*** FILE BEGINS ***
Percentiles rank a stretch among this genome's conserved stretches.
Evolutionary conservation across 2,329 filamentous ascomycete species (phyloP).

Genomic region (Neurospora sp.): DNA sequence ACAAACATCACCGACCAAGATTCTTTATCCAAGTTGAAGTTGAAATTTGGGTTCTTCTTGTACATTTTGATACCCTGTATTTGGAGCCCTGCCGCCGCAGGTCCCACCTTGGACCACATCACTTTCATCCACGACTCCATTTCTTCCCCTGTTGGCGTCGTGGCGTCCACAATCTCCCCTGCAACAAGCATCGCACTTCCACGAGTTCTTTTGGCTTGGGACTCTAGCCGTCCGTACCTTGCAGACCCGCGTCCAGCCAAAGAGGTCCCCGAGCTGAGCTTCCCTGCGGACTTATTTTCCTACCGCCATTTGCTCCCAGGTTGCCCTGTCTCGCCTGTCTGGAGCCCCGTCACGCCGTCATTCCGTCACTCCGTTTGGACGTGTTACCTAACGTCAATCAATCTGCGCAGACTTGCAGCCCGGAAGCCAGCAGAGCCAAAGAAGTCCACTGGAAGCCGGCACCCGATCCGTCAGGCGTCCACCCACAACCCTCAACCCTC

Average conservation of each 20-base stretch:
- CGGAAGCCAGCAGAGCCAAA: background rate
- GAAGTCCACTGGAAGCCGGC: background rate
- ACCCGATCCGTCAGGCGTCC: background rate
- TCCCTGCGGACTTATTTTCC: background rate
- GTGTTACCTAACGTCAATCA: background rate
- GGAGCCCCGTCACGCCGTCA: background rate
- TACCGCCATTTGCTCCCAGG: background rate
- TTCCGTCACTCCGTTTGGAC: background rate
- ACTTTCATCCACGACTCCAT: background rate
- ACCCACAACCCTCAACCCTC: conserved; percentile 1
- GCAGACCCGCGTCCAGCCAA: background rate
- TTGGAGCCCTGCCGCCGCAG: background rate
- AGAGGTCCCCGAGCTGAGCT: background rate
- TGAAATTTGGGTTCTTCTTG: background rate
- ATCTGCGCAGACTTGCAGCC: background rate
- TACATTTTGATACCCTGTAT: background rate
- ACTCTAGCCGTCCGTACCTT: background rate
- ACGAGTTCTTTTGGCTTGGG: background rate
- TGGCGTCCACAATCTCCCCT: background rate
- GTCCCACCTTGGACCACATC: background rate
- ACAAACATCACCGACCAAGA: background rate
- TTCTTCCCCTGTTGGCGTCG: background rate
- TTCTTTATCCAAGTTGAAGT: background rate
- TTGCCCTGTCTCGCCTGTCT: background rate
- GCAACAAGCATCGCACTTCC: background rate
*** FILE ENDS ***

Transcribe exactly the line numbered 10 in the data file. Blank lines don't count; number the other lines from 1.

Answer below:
- GGAGCCCCGTCACGCCGTCA: background rate